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Experience Machine

  1. Sep 20, 2004 #1
    Now that I am fully immersed in my Philosophy 110 resitation class every friday, I tend to leave class asking many questions about the discussions we had during class. We were discussing something known as the 'experience machine' and the scenario is as follows.

    Hypothetically, there is a machine which you can connect yourself to which simulates virtual reality so real that you could not tell the difference. Once you are connected to this machine, you do not know that you are in virtual reality, and you assume it is your real life. This machine guarantees more happiness than the current life you have, and by hooking up, you do not change the 'real' world in any way from what it would have become if it did not experience your absence. So, would you decide to hook up?

    To me, It would be dumb not to. But many in my class, including the TA, said they would like to remain in the real world because the successes you would have in the 'real' world would somehow be of more value.

    My logic is that if you are not helping or hurting the world you are leaving, and you are guaranteed more happiness, than hooking up would be the most logical thing to do; that is, if you believe that happiness is the ultimate desired end.

    The feeling of some of my classmates was that your accomplishments in the virtual world would not be as valid as the ones you could make in the real world, but I couldnt understand why the validity of one's accomplishments would matter as long as one didnt know they were less valid in a virtual world (remember, once in the virtual world, you do not know of the real world and assume the virtual world IS the real world, and thus dont know that your accomplishments arent valid).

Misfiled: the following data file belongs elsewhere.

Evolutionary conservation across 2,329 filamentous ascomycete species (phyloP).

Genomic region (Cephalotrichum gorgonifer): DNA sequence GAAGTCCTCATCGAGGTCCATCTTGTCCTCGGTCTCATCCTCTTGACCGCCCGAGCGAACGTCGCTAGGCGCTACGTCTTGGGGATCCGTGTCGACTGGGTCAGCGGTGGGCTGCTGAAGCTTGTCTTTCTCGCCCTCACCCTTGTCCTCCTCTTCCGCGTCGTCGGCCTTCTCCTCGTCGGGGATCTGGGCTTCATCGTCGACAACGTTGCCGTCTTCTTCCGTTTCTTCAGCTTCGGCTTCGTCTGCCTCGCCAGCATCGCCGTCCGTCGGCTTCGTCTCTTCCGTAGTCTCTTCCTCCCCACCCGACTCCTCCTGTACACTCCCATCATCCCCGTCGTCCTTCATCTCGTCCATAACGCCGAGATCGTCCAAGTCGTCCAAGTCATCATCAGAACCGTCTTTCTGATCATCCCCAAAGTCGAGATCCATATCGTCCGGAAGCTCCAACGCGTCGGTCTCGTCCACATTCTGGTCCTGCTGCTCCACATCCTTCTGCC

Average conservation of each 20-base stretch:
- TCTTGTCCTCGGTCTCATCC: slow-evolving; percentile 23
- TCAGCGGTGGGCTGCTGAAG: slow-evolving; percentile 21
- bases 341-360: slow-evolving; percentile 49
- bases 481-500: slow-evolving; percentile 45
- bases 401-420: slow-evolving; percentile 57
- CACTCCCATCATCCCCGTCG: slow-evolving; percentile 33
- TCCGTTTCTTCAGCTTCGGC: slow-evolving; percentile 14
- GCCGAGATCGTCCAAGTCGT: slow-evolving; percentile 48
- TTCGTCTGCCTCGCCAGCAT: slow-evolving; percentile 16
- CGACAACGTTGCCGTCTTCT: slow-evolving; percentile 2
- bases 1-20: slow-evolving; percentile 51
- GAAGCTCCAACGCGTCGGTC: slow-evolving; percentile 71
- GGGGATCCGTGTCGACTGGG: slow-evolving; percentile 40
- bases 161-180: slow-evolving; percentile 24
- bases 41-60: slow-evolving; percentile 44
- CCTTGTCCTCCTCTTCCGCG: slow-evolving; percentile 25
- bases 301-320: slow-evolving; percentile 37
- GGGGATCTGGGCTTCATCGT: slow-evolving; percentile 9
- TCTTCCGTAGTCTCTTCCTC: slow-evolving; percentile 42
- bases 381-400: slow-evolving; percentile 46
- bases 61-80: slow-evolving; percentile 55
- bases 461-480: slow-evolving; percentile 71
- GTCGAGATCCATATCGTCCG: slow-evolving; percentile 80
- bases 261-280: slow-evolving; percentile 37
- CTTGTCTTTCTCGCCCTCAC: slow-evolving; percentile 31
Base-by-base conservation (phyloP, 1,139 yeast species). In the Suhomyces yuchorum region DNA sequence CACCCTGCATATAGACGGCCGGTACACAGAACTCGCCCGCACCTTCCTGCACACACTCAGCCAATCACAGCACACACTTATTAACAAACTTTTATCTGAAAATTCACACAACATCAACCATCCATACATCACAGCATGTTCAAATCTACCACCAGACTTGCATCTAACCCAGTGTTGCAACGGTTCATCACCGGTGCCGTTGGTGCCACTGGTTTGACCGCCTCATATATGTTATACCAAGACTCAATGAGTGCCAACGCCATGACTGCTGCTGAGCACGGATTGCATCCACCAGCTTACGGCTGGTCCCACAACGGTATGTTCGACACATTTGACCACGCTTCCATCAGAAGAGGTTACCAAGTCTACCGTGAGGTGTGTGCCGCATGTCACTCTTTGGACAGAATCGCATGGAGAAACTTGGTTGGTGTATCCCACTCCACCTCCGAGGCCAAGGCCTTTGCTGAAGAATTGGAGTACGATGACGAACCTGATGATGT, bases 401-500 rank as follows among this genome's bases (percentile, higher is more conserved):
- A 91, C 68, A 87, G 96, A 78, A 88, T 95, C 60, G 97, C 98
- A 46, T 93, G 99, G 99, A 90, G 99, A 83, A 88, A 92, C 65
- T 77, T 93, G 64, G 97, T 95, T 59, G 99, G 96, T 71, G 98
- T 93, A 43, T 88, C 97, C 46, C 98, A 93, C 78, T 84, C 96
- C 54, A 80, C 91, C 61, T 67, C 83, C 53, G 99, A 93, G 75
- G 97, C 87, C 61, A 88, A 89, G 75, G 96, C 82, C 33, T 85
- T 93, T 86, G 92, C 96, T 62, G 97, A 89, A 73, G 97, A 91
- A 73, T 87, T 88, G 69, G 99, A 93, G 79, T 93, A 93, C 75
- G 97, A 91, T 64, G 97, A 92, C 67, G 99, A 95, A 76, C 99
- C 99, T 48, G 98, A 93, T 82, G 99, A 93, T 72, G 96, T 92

I was really struggling in class trying to understand the logic of their side, and my TA made an analogy of a red barn, one that doesnt exist but that I can see. He said that the class fealt that I should be told that the red barn doesnt exist by an objective source who could see the truth. But I really dont think there is any logic in notifying me of its existence or non-existence as long as my perceptions arent going to hurt anything else, just like the virtual world.

  2. jcsd
  3. Sep 20, 2004 #2
    This is a very used up topic i think. But here are my thoughts on it.

    I can understand why your classmates would say that your accomplishment are not as valid if in the Virtual world as if in the Real World. The only way they are less valid is that they will not be remembered by anyone, and no one will actually no of them.
    Personally i would not hook up, im here for life, wether its the most painful thing or bliss, im here for life. Not to live in a virtual life. If you were to not know that you were in this world. Your only lying to yourself. Also you remove yourself from the real world to, therefore impacting other peoples real life. So i personally would stay.
  4. Sep 20, 2004 #3
    Reality check, you are already an experience machine. No machine in the universe now or ever will ever be able to do that(give you more happieness). I speak it now an any human who ever goes against these words will be wrong. You will never be able to have more happieness than the sum of your present system. You might be able to throw the switch for longer periods at the expense of your future. They sometimes call that "drugs"(many kinds of drugs). There are also other ways, but you would destroy the human being in that way. Virutal world is a destructive one. It does not know what you need, but will condition you to a way which is most likely not what you need. You will not know it was happening, but it would. It even happens now for you.
  5. Sep 20, 2004 #4
    TENYEARS, i believe your wrong, im sure in a few hundred years scientist will know enough about the brain to stimulate you being in ultimate bliss continuously...